Fears about Hurricane Florence spread south on Wednesday, with Georgia declaring a state of emergency after officials in the Carolinas urged people to evacuate the coast ahead of the storm’s expected pounding winds and rain-driven floods.
Florence weakened slightly to a Category 3 storm on a five-step scale but had maximum sustained winds of 125 miles per hour (201 km per hour) as of 2 p.m. EDT (1800 GMT), down from 130 mph earlier in the day. Its trajectory showed its center most likely to strike the southern coast of North Carolina by late Thursday or early Friday, the National Hurricane Center said.
Updated NHC forecasts showed the storm lingering near the coast of the Carolinas, carrying days of heavy rains that could bring intense inland flooding from South Carolina to Virginia. Parts of North Carolina could get 40 inches (1 meter) of rain.
Jeff Byard of the Federal Emergency Management Agency (FEMA) invoked a former boxing champion to warn residents that Florence would bring “a Mike Tyson punch to the Carolina coast.”
“Heed the warnings,” said Byard, adding there was “well over $20 billion” in FEMA’s disaster relief fund.
North Carolina Governor Roy Cooper predicted tens of thousands of homes and businesses would be flooded in his state.
Georgia Governor Nathan Deal, concerned the storm would bring its devastation south, issued an emergency declaration for all 159 counties in his state.
More than 1 million people have been ordered to evacuate the coastlines of the Carolinas and Virginia while schools and factories were being shuttered.
The NHC said the first tropical storm-force winds of at least 39 mph (63 kph) would hit the region early on Thursday with the storm’s center reaching the coast Friday.
Emergency preparations in the area included activating 2,800 National Guard troops in North Carolina, stockpiling food, setting up shelters, switching traffic patterns so that major roads led away from shore and securing 16 nuclear reactors in the three-state region.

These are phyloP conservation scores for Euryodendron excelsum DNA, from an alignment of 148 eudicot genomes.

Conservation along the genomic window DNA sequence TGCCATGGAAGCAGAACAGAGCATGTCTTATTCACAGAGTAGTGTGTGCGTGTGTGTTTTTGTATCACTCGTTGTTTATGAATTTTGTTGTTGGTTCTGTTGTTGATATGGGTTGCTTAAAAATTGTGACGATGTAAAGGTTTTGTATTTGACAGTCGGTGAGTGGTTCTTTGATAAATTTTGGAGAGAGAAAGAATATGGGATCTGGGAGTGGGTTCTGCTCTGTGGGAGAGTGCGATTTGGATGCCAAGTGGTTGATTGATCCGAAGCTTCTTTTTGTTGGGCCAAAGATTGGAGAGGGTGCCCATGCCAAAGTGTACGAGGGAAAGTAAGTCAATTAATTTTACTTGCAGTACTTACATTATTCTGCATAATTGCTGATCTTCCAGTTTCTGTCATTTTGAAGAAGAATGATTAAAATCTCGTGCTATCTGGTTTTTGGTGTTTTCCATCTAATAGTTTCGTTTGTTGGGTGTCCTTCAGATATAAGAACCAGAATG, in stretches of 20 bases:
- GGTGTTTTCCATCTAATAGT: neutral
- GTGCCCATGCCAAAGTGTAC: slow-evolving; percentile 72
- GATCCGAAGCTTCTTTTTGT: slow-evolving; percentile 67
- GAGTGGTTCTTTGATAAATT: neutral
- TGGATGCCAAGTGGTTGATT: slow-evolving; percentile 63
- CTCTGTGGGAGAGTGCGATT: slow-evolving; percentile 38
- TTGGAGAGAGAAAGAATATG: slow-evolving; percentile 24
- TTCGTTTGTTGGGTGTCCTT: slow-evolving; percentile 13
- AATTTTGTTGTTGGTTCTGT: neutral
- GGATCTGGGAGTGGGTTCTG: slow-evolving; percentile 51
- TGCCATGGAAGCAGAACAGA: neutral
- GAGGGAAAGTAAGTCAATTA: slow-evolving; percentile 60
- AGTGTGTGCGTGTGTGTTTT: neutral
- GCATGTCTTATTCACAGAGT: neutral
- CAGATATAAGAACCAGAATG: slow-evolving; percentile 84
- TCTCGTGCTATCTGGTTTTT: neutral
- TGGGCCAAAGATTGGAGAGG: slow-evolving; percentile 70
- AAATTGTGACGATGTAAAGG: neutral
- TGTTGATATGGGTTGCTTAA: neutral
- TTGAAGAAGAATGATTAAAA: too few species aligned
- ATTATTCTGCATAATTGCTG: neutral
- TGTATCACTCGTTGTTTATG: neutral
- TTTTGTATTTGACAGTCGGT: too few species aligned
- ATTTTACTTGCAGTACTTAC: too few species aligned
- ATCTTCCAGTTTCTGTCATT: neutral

Wilmington, North Carolina, just north of where the hurricane is expected to come ashore, was sunny around midday on Wednesday as the town appeared to be emptying.
“I’m not approaching Florence from fear or panic,” said Brad Corpening, 35, who planned to ride out the storm in his boarded-up delicatessen in Wilmington. “It’s going to happen. We just need to figure out how to make it through.”
Officials in New Hanover County, which includes Wilmington, have stockpiled enough food and water for 60,000 people for four days, along with more than 28,000 tarps. Shelters in the city were filling and some people were being bused inland to Raleigh.
“It’s going to be bad,” said Woody White, chairman of the New Hanover County Commissioners. “But no matter how bad it’s going to be, it will pass and our job will be to rebuild this community together, and that’s what we’re going to do.”
Even miles away from the Atlantic, North Carolina residents in low-lying areas are boarding up and emptying stores.
“A lot of our storefronts are boarded up,” said Lynn Davis, town manager for Belhaven which sits at sea level in northeastern North Carolina. “People are taking down awnings and U-Haul trucks have come in and take the entire contents of stores.”
Reporting by Ernest Scheyder; Additional reporting by Brendan O'Brien in Milwaukee and Bernie Woodall in Fort Lauderdale, Florida; Writing by Bill Trott; Editing by Bernadette Baum and Lisa Shumaker